Brown-Forman Corp.’s shares fell more than 3 percent in early morning trading on Wednesday after the distiller lowered its earnings outlook for the year.
The Louisville-based company said it will earn less this fiscal year than previously forecast because a strengthening U.S. dollar is curbing travel of spendthrift Europeans. Weakness in emerging markets also is depressing sales growth.
The company said that despite those challenges, its third-quarter results changed little from a year ago.
Third-quarter net sales, at nearly 1.1 billion, fell less than 1 percent, while gross profit, at $555 million, rose by a fraction thanks to slightly lower excise taxes and expenses.
Net income, at $190 million, climbed 2.1 percent. Earnings per diluted share rose 7 percent, to 94 cents.
“Against a backdrop of deteriorating economic conditions in emerging markets, weakness in the global travel retail channel, and headwinds from a strengthening dollar, we had another solid quarter of underlying growth, led by the Jack Daniel’s family and our American whiskey brands,” CEO Paul Varga said in a press release.
Through the first nine months of the year, underlying net sales in the U.S. grew 7 percent, led by double-digit growth in Herradura and Jimador tequilas and strong performance of Jack Daniel’s Tennessee Fire. Underlying net sales in other developed markets rose 5 percent.
However, sales in emerging markets are slowing: Through the first nine months, net sales in emerging markets have grown by 5 percent, but they advanced only 1 percent in the third quarter, despite market share gains.
“Brazil, Turkey, Mexico and South Africa all delivered solid year-to-date underlying sales growth, while markets such as Poland, Russia, southeast Asia, emerging Africa, and other emerging markets in South America declined in the third quarter,” the company said in a press release.
Sales in the distiller’s Global Travel Retail channel fell 13 percent through the first three quarters of the year.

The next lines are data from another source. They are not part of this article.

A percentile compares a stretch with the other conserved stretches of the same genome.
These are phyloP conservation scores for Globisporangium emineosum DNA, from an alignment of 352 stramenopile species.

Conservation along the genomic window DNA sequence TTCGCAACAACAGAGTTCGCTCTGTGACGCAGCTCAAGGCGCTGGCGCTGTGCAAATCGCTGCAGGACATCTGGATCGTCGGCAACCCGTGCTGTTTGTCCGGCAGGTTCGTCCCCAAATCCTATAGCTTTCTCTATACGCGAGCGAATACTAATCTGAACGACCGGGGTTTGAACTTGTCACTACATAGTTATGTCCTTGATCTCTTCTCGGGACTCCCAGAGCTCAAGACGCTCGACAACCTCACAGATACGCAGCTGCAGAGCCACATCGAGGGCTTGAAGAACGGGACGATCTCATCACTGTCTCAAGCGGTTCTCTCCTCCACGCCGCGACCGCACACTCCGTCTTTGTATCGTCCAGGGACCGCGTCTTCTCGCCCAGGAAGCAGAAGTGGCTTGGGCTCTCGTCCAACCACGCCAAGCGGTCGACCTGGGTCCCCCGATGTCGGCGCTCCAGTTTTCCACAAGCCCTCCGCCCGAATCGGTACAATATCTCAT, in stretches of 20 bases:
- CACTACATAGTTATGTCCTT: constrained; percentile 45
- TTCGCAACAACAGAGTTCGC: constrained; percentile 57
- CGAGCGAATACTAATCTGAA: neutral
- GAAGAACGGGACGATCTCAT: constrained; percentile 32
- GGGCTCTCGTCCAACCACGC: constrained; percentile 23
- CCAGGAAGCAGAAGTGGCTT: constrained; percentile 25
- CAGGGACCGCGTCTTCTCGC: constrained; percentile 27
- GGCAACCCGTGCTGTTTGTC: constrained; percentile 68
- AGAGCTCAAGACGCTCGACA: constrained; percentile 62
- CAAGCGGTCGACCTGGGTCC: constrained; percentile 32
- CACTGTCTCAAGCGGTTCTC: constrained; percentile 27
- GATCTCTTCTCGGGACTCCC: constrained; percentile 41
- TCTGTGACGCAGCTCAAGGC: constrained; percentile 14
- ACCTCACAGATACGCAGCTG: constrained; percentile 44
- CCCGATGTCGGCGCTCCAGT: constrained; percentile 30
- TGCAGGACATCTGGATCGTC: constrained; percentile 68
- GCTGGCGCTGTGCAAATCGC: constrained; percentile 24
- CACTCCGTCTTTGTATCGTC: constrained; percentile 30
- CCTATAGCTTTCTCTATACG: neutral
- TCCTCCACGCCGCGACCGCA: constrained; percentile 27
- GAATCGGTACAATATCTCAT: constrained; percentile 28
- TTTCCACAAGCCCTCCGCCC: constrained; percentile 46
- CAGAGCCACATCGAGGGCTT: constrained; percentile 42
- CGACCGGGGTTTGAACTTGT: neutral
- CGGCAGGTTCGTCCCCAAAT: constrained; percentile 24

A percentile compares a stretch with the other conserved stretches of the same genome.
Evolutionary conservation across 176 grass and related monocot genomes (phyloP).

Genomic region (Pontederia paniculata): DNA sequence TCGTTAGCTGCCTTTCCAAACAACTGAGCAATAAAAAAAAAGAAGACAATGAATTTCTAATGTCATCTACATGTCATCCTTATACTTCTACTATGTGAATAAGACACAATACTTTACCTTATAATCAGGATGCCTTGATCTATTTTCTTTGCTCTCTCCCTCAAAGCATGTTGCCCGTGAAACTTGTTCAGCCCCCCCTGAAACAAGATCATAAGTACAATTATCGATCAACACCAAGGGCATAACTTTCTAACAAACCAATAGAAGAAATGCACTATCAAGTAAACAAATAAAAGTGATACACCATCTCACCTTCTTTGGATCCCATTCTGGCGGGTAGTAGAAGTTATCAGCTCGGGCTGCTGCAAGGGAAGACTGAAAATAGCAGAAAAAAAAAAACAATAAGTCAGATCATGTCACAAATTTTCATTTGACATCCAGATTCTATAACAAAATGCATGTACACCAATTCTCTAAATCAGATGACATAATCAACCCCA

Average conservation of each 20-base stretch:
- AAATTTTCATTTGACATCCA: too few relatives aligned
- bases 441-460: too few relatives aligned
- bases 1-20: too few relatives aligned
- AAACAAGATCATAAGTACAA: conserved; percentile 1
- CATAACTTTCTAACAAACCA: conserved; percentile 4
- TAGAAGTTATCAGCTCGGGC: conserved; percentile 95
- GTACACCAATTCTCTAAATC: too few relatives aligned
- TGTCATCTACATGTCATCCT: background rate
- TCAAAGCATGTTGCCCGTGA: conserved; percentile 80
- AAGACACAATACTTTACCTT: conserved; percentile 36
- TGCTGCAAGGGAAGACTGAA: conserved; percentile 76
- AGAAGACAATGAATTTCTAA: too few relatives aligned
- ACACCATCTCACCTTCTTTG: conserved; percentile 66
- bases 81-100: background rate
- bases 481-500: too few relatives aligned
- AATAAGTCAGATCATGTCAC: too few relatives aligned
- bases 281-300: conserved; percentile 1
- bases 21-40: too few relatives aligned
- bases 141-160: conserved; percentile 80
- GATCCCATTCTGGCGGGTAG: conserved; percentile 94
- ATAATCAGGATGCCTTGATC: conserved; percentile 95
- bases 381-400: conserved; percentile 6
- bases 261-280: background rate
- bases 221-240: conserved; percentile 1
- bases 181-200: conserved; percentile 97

“Travel retail’s results continue to be pressured by the decline in spending from travelers, as well as continued volatility in foreign exchange, which has also resulted in weaker consumer demand,” Brown-Forman said.
The company had said in its second-quarter report that it was struggling to capture revenue growth in the travel sales channel this year “due in part to the decline of high spending Russian and European travelers as foreign currency swings have impacted travel and demand.”
Through the first nine months, underlying net sales for the Woodford Reserve brand grew 29 percent, as premium whiskey brands in general booked solid gains. Sales for the Jack Daniel’s brand grew 7 percent, with Tennessee Honey gaining 11 percent.
However, sales of Finlandia vodka fell 5 percent, in part because of the worsening Russian economy and the weaker ruble.
Given the uncertainty in the global economic environment, Brown-Forman said it expects sales to grow about 5 percent this fiscal year, down from its previous forecast of 6 percent to 7 percent growth. The company expects full-year diluted earnings per share of about $3.37, down from its previous guidance of about $3.50.